Swathi Kaliki, Sai Divya Jajapuram
PURPOSE: The purpose was to study the clinical features, treatment, and outcome of retinoblastoma (RB) in neonates. METHODS: This was a retrospective study of five patients with RB detected in the 1st month of life. RESULTS: The mean age at diagnosis of RB was 22 days (median, 24 days; range, 14–28 days). There were one female and four males with neonatal RB. Two patients had a known family history of RB, and the tumor was detected by routine fundus screening in these children. Two patients were brought in with complaints of leukocoria and one patient with complaints of red-eye. All patients had an intraocular tumor at presentation. Four patients had bilateral involvement, whereas only one had unilateral involvement. Based on the International Classification of Intraocular Retinoblastoma, the tumors were classified as Group A (n = 2), Group B (n = 3), Group C (n = 1), Group D (n = 1), and Group E (n = 2). Macular involvement was noted in 6 (67%) eyes. The primary treatment included systemic chemotherapy with/without focal treatment in all patients. One patient subsequently underwent secondary enucleation as the globe became phthisical. One child died while on treatment due to pneumonia secondary to chemotherapy-induced neutropenia. Of the four patients who completed treatment, globe salvage was achieved in 6 (86%) eyes over a mean follow-up period of 89 months (median, 92 months; range, 29–144 months). CONCLUSION: Neonatal RB though rare, if detected early, has a favorable outcome of ocular and life salvage. Sporadic RB can occur in neonates, and a family history may not always be elicited.
Paula Cortes Barrantes, Frederick A. Jakobiec & Thaddeus P. Dryja
Rhabdomyosarcoma (RMS) is the most common sarcoma of childhood and adolescence. Approximately 10% arise in the orbit, where the embryonal type is most common variant. The alveolar variant is less frequent and has a worse prognosis. Cytogenetic studies have revealed that most alveolar rhabdomyosarcomas have translocations involving the PAX and the FOX01 genes, giving rise to fusion genes that contribute to lack of differentiation and proliferation of the tumor cells. However, approximately 20% of alveolar rhabdomyosarcomas lack translocations and have been found to behave more similarly to embryonal cases. Histopathology remains the basis of diagnosis, but cytogenetic features and molecular signatures are becoming part of the routine analysis of RMS, since they determine not only prognosis, but also management and treatment regimens. A comprehensive review of the recent published literature in relation to orbital rhabdomyosarcomas and their cytogenetic features as well as clinical and therapeutic implications will be discussed.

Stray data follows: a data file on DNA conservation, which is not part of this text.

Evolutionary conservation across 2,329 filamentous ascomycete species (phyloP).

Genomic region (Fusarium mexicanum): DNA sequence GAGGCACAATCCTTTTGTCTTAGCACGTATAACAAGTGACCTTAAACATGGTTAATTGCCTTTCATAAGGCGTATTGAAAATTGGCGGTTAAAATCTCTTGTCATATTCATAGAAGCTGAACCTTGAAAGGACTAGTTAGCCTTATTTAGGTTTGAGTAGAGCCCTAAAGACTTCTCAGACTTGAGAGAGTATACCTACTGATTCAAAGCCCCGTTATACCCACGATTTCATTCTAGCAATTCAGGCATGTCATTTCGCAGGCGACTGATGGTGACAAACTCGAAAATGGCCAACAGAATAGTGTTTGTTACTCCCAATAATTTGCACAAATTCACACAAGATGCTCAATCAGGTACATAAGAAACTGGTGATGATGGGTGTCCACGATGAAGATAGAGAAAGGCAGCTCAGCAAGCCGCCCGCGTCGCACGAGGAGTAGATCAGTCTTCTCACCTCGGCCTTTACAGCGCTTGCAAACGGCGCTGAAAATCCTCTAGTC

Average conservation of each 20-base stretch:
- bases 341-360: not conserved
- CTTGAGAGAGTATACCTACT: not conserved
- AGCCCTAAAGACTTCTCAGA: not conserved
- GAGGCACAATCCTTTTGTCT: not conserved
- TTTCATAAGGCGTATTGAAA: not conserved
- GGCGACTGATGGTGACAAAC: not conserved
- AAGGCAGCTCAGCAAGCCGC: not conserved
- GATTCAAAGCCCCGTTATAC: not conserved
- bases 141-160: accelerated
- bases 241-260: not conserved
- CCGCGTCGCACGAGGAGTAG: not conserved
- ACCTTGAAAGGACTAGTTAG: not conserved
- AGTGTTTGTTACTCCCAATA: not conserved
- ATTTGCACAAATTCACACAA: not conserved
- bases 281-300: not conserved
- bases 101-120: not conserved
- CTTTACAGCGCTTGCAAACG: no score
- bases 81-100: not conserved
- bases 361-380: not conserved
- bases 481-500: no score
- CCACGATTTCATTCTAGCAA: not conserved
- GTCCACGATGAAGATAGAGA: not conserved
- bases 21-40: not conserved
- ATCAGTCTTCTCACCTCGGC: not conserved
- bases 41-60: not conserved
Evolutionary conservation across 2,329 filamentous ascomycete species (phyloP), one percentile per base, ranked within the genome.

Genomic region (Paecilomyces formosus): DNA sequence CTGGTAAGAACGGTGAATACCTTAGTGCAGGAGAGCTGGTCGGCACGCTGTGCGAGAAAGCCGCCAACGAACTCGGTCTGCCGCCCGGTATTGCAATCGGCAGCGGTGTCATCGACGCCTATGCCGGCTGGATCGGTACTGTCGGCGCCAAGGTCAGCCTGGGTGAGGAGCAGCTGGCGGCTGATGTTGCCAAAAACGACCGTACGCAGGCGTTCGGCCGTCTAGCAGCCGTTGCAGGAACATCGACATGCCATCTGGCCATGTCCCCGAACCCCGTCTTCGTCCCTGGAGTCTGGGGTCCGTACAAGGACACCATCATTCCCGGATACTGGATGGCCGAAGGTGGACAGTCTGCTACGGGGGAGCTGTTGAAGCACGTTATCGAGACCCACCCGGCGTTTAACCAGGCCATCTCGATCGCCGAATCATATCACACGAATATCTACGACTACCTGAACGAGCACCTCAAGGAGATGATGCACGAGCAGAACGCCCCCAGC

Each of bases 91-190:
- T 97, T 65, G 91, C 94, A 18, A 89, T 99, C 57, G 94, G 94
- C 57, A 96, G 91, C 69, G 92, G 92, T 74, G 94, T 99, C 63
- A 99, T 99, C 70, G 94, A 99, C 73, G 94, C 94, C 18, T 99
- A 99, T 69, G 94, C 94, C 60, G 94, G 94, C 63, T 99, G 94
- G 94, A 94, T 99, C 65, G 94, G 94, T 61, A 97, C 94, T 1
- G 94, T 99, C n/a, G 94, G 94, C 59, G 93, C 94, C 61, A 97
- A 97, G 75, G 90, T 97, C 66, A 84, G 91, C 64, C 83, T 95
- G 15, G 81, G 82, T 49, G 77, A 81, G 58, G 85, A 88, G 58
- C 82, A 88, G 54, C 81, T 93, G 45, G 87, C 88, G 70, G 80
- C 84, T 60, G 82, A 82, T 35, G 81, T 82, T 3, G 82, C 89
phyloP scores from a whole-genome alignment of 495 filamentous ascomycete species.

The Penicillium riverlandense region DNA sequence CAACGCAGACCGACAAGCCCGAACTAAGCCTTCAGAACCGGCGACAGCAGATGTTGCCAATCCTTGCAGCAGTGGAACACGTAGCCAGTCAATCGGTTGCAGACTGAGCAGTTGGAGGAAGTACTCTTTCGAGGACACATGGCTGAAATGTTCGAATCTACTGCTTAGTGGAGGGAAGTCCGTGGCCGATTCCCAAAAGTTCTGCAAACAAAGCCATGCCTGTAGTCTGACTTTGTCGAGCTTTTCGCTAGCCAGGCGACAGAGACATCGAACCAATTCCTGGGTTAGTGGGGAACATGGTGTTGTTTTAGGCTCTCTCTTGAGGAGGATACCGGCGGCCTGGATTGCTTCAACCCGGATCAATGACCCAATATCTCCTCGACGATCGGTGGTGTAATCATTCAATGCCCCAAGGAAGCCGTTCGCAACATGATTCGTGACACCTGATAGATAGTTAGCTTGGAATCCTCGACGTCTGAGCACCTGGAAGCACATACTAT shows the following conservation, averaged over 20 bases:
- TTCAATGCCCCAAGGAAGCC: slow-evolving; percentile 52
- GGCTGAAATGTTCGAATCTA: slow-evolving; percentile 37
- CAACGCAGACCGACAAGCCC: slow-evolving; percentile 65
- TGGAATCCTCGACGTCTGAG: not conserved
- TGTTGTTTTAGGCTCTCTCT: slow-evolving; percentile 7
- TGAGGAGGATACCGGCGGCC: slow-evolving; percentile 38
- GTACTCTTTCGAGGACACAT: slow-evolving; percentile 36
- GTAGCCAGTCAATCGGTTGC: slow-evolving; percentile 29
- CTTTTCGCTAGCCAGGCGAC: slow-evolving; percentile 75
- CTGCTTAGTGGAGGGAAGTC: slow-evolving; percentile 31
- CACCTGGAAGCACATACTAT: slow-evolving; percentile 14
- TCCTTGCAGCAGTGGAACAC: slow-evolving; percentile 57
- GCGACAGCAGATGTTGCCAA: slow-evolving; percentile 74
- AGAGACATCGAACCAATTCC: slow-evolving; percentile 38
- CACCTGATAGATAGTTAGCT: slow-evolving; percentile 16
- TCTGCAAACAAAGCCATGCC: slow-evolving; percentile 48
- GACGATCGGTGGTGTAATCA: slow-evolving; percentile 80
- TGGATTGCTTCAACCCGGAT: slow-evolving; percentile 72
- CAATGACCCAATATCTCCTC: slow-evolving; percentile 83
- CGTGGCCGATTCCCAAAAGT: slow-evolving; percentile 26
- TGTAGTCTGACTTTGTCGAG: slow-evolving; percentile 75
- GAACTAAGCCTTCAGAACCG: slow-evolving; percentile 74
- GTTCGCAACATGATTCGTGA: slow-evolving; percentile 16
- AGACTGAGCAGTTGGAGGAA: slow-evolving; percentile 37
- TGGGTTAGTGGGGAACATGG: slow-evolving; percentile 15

Imran Jivraj, Gino R. Somers, Michel J. Belliveau, David Malkin, Dan D. DeAngelis
This case highlights the management of orbital rhabdomyosarcoma in a child with Li Fraumeni syndrome (LFS). Treatment with chemotherapy and eventual orbital exenteration enabled margin-free control of the tumor. Radiation therapy was avoided to reduce the risk of inducing additional malignancy. Reactive orbital hyperostosis was observed postoperatively and was confirmed with surgical biopsy of the orbital roof. In this case, systemic surveillance imaging, which is necessary in patients with LFS, revealed an adrenal cortical carcinoma.
Mudhar H.S. · Prydal J. · Rennie I.G.
A 38-year-old female, otherwise fit and well, presented with a mass on her left medial bulbar conjunctiva that had been enlarging for several months. Examinations showed a fixed pinkish tumour, 9 mm in maximum extent, spanning from the plica to the medial limbus. The tumour was removed in toto. Histology revealed it to be a biphasic tumour composed of lobules and infiltrative cords within a sclerotic matrix. The cells were spindle-shaped to epithelioid, with nuclear atypia and occasional mitotic figures. The tumour was positive for smooth muscle actin, beta-catenin, and vimentin. All other markers of myoepithelial differentiation and cytokeratins were negative. Genetic analysis showed no evidence of EWSR1 or PLAG1 rearrangements. The light microscopic features and immunohistochemistry strongly supported a tumour with myoepithelial differentiation. The cellular atypia, mitotic activity, and infiltrative edges all pointed to myoepithelial carcinoma. Body imaging/screening showed no evidence of tumour elsewhere, supporting that the tumour was a primary of the conjunctiva. This is the first report of a myoepithelial tumour of the conjunctiva. The patient remains recurrence-free after 3 years of follow-up.